Nurses are susceptible to high levels of stress. After all, they frequently work long, unpredictable hours in high-stress conditions while caring for several patients. The pandemic has added to nurses' already high levels of anxiety. According to one study, nearly half of all nurses now report moderate to high levels of stress, with more than 60% expressing emotional tiredness.
High amounts of stress can have a negative impact on a nurse's health and well-being, as well as deplete their energy and make it difficult for them to think critically. While nursing stress is an unavoidable aspect of work, there are things that may be taken to reduce it.
Common Causes Of Stress Among Nurses
Occupational stress can affect nurses can be due to a lack of skills and communication, fear of making mistakes, staying on top of tasks, organizational problems, and a lack of social support at work. Distress, burnout, and psychosomatic disorders may result, as well as a decline in quality of life and service delivery.
Impact Of Stress In The Nursing Profession
Nurse stress can have far-reaching implications. They frequently contain both short- and long-term physical health impacts.
The American Psychological Association, for example, states that stress can have a significant impact on the musculoskeletal system. Muscle tenseness is a defensive response to pain and injury caused by stress. Continuously agitated people's muscles are constantly on alert, resulting in transient or chronic back, neck, and shoulder pain. Tension headaches are another common stress symptom.
Cardiovascular issues can also be caused by stress. An increased heart rate is one of the direct impacts of stress. This can lead to an increased risk of heart attack, stroke, and hypertension over time.
The following are some additional repercussions of stress.
- Immune system dysfunction
- Insomnia and weariness during the day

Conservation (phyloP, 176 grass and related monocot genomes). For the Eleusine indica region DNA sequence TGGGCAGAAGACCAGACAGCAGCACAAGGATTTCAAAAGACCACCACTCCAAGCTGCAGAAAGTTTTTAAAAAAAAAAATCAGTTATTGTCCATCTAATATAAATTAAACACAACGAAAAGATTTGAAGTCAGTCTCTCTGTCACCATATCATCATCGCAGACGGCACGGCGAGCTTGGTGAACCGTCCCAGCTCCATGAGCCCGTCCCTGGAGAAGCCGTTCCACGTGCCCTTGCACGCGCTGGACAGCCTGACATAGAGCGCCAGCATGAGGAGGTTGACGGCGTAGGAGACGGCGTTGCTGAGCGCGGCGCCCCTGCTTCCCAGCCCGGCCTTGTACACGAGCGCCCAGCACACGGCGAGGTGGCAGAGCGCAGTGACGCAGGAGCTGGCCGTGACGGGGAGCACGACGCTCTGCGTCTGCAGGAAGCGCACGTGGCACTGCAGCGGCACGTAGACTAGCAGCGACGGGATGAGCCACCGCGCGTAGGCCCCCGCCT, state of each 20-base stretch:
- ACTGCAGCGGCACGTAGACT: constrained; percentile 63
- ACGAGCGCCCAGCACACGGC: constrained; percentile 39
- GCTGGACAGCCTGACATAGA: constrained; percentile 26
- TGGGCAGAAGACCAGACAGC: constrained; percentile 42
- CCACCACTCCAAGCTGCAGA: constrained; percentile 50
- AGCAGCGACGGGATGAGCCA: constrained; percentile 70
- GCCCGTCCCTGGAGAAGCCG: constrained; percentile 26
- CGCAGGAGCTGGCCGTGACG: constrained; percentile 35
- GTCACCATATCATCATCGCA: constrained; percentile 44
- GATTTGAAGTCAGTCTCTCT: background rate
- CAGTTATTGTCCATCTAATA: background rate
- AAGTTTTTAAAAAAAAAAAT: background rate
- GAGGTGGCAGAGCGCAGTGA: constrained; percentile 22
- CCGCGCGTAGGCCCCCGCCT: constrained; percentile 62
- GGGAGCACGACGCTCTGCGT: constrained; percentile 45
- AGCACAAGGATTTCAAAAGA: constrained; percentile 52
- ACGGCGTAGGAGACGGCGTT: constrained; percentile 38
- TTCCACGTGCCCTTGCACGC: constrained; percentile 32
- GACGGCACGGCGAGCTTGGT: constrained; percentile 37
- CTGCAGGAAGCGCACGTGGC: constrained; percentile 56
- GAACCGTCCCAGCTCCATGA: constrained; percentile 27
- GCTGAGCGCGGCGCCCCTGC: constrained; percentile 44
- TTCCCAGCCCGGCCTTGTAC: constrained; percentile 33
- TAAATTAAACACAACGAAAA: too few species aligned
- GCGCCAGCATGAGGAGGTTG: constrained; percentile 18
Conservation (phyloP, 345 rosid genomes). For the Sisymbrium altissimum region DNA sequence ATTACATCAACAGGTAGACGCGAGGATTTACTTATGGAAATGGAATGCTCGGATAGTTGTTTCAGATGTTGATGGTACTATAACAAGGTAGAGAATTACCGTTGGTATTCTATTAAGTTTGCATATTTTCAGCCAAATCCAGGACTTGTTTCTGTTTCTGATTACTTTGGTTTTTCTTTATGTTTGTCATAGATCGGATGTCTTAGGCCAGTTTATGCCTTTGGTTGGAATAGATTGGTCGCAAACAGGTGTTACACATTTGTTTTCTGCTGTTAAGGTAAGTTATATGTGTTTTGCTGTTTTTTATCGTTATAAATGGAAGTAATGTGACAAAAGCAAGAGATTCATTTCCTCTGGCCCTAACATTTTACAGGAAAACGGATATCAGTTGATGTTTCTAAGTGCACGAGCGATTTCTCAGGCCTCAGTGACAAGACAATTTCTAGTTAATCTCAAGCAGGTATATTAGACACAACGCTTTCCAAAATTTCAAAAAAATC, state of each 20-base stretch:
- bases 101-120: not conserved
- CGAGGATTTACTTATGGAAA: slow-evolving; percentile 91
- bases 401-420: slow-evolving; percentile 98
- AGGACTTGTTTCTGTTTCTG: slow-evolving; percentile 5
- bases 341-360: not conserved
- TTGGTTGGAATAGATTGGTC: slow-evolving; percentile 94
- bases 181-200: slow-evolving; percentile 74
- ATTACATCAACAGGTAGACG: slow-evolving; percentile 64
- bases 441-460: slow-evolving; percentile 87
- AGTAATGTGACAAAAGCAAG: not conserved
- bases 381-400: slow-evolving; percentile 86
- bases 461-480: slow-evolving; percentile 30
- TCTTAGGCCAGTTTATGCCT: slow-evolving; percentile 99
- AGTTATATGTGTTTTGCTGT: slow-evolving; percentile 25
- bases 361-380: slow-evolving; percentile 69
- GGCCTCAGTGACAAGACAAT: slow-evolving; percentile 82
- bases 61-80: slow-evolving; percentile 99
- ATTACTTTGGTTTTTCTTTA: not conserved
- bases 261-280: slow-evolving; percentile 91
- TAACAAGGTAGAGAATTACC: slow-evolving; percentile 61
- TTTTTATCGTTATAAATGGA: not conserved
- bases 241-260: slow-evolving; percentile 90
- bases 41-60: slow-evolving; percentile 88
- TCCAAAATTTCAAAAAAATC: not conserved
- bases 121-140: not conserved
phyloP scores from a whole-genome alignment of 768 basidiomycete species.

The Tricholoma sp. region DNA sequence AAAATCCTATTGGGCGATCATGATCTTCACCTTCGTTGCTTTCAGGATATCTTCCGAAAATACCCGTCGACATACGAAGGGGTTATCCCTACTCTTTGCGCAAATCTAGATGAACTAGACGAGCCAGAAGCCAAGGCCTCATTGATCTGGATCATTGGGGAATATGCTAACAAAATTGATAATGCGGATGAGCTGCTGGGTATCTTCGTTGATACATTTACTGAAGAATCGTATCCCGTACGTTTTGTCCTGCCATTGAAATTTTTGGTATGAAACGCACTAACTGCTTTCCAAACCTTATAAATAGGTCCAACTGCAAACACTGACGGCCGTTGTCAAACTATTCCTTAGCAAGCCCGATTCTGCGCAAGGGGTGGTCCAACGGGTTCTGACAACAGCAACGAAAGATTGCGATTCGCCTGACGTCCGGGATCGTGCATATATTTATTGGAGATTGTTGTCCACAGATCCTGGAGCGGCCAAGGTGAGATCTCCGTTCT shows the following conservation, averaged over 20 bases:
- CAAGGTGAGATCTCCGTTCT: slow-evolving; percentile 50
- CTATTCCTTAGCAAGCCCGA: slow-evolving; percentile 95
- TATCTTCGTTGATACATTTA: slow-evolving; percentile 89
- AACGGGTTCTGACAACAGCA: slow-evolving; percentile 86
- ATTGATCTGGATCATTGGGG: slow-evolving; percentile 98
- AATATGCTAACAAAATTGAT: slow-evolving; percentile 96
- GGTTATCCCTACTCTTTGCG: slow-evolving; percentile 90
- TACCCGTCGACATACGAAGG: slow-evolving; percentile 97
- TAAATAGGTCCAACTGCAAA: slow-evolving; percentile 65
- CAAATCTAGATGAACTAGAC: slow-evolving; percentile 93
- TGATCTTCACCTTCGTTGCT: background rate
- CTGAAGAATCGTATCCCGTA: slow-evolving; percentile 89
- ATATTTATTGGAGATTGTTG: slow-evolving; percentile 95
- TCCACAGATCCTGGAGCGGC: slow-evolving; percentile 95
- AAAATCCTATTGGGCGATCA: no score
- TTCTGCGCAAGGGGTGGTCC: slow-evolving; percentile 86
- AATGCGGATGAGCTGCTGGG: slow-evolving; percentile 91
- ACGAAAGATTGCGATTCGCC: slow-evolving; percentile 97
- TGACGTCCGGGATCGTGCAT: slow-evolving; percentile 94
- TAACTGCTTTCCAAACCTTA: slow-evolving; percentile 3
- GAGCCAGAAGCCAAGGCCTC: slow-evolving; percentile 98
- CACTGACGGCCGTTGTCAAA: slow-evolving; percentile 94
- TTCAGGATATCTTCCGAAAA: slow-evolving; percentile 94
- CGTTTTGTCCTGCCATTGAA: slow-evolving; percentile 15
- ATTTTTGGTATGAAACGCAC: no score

- Shortness of breath and other respiratory issues
- Blood sugar levels are too high.
- diminished job satisfaction
- lower productivity
- lower patient care quality
Taking Steps To Cope With Stress At Work
Here are ways how nurses can help manage stress at work
Identify Your Triggers
Recognizing your triggers can help reduce anxiety What were your emotions at the time? It's totally OK if you can't determine the particular reason of your problem. For a week or two, keep a journal to track which circumstances cause you the greatest stress and how you react to them. Keep track of your thoughts, feelings, and details about the situation, such as the individuals and events involved, the physical surroundings, and how you behaved. Taking notes might assist you in identifying patterns in your stressors and responses to them.
Develop Good Coping Mechanism
Instead of turning to fast food or booze to relieve stress, try to make healthy choices when you're feeling stressed. Exercise is an excellent stress reliever. Yoga is a good option, but any type of physical activity is useful. Make time for your hobbies and favorite pastimes as well. Make time for the things that make you happy, whether it's reading a book, attending concerts, or playing games with your family. For successful stress management, getting adequate good-quality sleep is also critical. Restrict your caffeine intake late in the day and limit stimulating activities such as computer and television use at night to develop healthy sleep habits.
Have Some “Me” Time
Taking time for self-care is another crucial method to deal with nursing stress at work. Nurses, in particular, might schedule time to recharge after very long shifts or exhausting work weeks. This could entail sleeping in late, taking a long walk, or sipping tea while reading a nice book. Regular yoga, meditation, or massage treatments can also be prioritized by nurses.
Accepting assistance from reliable friends and family members can help you manage stress more effectively. Your workplace may also have stress management services accessible through an employee assistance program, such as online materials, counseling, and referrals to mental health professionals, if necessary. If work stress continues to overwhelm you, speak with a psychologist who can help you better manage stress and change bad habits.
While nurses face a lot of stress at work, choosing a more realistic approach that works for you might help you relax. Try these coping strategies to reduce stress at your current job.